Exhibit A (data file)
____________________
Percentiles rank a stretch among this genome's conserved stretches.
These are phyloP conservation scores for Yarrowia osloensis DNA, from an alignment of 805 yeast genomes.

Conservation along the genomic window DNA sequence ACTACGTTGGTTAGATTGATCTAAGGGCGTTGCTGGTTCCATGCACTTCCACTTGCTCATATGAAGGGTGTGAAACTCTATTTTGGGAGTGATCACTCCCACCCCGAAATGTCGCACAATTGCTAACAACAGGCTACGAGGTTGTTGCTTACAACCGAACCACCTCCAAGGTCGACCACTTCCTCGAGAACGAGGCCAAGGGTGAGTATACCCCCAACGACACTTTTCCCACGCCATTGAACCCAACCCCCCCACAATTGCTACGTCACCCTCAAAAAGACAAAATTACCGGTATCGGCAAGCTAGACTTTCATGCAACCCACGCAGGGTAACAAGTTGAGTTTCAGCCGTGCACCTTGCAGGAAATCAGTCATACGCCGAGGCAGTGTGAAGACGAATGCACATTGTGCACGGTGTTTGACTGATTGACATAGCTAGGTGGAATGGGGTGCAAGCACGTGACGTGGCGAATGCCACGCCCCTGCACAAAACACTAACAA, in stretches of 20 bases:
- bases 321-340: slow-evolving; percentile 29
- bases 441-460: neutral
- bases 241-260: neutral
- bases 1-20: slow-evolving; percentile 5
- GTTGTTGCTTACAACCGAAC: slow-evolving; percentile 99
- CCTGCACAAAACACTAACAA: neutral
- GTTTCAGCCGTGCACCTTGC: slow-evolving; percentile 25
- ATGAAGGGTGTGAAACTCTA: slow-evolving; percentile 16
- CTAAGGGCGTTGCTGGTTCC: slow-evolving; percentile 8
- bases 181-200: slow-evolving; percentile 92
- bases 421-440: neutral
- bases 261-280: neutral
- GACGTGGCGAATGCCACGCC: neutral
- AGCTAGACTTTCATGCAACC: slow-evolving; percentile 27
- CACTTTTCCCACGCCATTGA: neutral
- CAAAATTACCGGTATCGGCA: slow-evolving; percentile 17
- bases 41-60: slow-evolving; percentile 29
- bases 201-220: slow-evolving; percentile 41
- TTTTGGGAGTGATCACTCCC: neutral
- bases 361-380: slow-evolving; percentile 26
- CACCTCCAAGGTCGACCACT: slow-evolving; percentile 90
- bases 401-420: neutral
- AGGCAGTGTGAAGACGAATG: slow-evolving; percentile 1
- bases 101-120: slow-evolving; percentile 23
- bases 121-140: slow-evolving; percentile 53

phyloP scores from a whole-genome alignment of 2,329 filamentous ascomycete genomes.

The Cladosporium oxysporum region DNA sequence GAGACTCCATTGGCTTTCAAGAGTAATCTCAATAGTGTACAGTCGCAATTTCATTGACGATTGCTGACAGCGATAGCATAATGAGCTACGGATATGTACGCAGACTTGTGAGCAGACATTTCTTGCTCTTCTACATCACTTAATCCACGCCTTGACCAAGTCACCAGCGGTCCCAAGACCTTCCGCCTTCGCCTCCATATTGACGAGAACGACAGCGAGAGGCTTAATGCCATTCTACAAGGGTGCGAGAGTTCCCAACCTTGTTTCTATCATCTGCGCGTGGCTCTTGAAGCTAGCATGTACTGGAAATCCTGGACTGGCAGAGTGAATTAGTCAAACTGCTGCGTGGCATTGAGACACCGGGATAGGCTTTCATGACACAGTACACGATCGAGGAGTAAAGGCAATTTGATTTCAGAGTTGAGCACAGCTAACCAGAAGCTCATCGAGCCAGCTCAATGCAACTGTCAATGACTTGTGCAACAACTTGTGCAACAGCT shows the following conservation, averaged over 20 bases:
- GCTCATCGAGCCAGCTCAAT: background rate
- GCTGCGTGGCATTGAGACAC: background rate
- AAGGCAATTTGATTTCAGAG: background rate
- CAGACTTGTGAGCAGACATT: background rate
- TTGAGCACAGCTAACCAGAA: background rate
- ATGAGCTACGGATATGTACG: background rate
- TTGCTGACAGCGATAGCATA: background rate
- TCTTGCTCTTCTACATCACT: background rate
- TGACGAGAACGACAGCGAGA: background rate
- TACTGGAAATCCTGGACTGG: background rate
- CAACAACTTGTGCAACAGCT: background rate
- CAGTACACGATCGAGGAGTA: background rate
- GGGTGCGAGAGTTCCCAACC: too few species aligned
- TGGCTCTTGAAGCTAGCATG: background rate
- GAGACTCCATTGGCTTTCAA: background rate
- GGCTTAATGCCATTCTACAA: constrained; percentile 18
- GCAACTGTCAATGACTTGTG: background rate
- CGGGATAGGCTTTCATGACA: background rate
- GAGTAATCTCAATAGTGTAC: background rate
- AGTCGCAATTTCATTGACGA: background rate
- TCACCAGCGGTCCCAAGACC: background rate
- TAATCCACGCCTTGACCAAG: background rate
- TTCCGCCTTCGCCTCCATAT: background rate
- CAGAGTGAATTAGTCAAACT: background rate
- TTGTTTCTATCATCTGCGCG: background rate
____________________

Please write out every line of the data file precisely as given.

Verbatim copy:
Percentiles rank a stretch among this genome's conserved stretches.
These are phyloP conservation scores for Yarrowia osloensis DNA, from an alignment of 805 yeast genomes.

Conservation along the genomic window DNA sequence ACTACGTTGGTTAGATTGATCTAAGGGCGTTGCTGGTTCCATGCACTTCCACTTGCTCATATGAAGGGTGTGAAACTCTATTTTGGGAGTGATCACTCCCACCCCGAAATGTCGCACAATTGCTAACAACAGGCTACGAGGTTGTTGCTTACAACCGAACCACCTCCAAGGTCGACCACTTCCTCGAGAACGAGGCCAAGGGTGAGTATACCCCCAACGACACTTTTCCCACGCCATTGAACCCAACCCCCCCACAATTGCTACGTCACCCTCAAAAAGACAAAATTACCGGTATCGGCAAGCTAGACTTTCATGCAACCCACGCAGGGTAACAAGTTGAGTTTCAGCCGTGCACCTTGCAGGAAATCAGTCATACGCCGAGGCAGTGTGAAGACGAATGCACATTGTGCACGGTGTTTGACTGATTGACATAGCTAGGTGGAATGGGGTGCAAGCACGTGACGTGGCGAATGCCACGCCCCTGCACAAAACACTAACAA, in stretches of 20 bases:
- bases 321-340: slow-evolving; percentile 29
- bases 441-460: neutral
- bases 241-260: neutral
- bases 1-20: slow-evolving; percentile 5
- GTTGTTGCTTACAACCGAAC: slow-evolving; percentile 99
- CCTGCACAAAACACTAACAA: neutral
- GTTTCAGCCGTGCACCTTGC: slow-evolving; percentile 25
- ATGAAGGGTGTGAAACTCTA: slow-evolving; percentile 16
- CTAAGGGCGTTGCTGGTTCC: slow-evolving; percentile 8
- bases 181-200: slow-evolving; percentile 92
- bases 421-440: neutral
- bases 261-280: neutral
- GACGTGGCGAATGCCACGCC: neutral
- AGCTAGACTTTCATGCAACC: slow-evolving; percentile 27
- CACTTTTCCCACGCCATTGA: neutral
- CAAAATTACCGGTATCGGCA: slow-evolving; percentile 17
- bases 41-60: slow-evolving; percentile 29
- bases 201-220: slow-evolving; percentile 41
- TTTTGGGAGTGATCACTCCC: neutral
- bases 361-380: slow-evolving; percentile 26
- CACCTCCAAGGTCGACCACT: slow-evolving; percentile 90
- bases 401-420: neutral
- AGGCAGTGTGAAGACGAATG: slow-evolving; percentile 1
- bases 101-120: slow-evolving; percentile 23
- bases 121-140: slow-evolving; percentile 53

phyloP scores from a whole-genome alignment of 2,329 filamentous ascomycete genomes.

The Cladosporium oxysporum region DNA sequence GAGACTCCATTGGCTTTCAAGAGTAATCTCAATAGTGTACAGTCGCAATTTCATTGACGATTGCTGACAGCGATAGCATAATGAGCTACGGATATGTACGCAGACTTGTGAGCAGACATTTCTTGCTCTTCTACATCACTTAATCCACGCCTTGACCAAGTCACCAGCGGTCCCAAGACCTTCCGCCTTCGCCTCCATATTGACGAGAACGACAGCGAGAGGCTTAATGCCATTCTACAAGGGTGCGAGAGTTCCCAACCTTGTTTCTATCATCTGCGCGTGGCTCTTGAAGCTAGCATGTACTGGAAATCCTGGACTGGCAGAGTGAATTAGTCAAACTGCTGCGTGGCATTGAGACACCGGGATAGGCTTTCATGACACAGTACACGATCGAGGAGTAAAGGCAATTTGATTTCAGAGTTGAGCACAGCTAACCAGAAGCTCATCGAGCCAGCTCAATGCAACTGTCAATGACTTGTGCAACAACTTGTGCAACAGCT shows the following conservation, averaged over 20 bases:
- GCTCATCGAGCCAGCTCAAT: background rate
- GCTGCGTGGCATTGAGACAC: background rate
- AAGGCAATTTGATTTCAGAG: background rate
- CAGACTTGTGAGCAGACATT: background rate
- TTGAGCACAGCTAACCAGAA: background rate
- ATGAGCTACGGATATGTACG: background rate
- TTGCTGACAGCGATAGCATA: background rate
- TCTTGCTCTTCTACATCACT: background rate
- TGACGAGAACGACAGCGAGA: background rate
- TACTGGAAATCCTGGACTGG: background rate
- CAACAACTTGTGCAACAGCT: background rate
- CAGTACACGATCGAGGAGTA: background rate
- GGGTGCGAGAGTTCCCAACC: too few species aligned
- TGGCTCTTGAAGCTAGCATG: background rate
- GAGACTCCATTGGCTTTCAA: background rate
- GGCTTAATGCCATTCTACAA: constrained; percentile 18
- GCAACTGTCAATGACTTGTG: background rate
- CGGGATAGGCTTTCATGACA: background rate
- GAGTAATCTCAATAGTGTAC: background rate
- AGTCGCAATTTCATTGACGA: background rate
- TCACCAGCGGTCCCAAGACC: background rate
- TAATCCACGCCTTGACCAAG: background rate
- TTCCGCCTTCGCCTCCATAT: background rate
- CAGAGTGAATTAGTCAAACT: background rate
- TTGTTTCTATCATCTGCGCG: background rate